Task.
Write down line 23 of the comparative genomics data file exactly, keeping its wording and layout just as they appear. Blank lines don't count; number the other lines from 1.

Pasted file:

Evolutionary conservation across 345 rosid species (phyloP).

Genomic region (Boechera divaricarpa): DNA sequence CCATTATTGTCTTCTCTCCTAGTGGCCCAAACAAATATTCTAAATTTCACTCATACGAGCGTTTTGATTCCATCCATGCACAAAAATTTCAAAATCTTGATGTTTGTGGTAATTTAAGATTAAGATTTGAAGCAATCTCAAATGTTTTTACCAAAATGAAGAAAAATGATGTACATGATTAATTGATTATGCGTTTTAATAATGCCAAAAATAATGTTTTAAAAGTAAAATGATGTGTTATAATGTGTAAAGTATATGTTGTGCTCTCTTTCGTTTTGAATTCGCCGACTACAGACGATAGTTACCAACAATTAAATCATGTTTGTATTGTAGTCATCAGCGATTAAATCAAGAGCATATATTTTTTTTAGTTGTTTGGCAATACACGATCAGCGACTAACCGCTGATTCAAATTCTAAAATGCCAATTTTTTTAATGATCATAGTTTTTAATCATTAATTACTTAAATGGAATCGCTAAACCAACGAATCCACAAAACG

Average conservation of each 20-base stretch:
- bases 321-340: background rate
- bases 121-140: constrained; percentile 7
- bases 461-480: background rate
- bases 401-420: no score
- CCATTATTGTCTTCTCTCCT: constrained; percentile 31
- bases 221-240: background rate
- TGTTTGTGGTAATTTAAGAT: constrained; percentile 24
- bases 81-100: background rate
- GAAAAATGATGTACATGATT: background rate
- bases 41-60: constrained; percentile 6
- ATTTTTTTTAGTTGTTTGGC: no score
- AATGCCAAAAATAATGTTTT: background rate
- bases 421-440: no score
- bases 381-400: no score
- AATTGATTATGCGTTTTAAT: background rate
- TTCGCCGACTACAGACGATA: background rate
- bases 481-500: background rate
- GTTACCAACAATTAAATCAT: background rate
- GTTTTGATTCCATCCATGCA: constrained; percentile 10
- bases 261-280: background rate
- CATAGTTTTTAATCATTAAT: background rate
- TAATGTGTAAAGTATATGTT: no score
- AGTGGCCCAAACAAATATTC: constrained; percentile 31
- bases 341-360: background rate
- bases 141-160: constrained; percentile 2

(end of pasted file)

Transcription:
- bases 261-280: background rate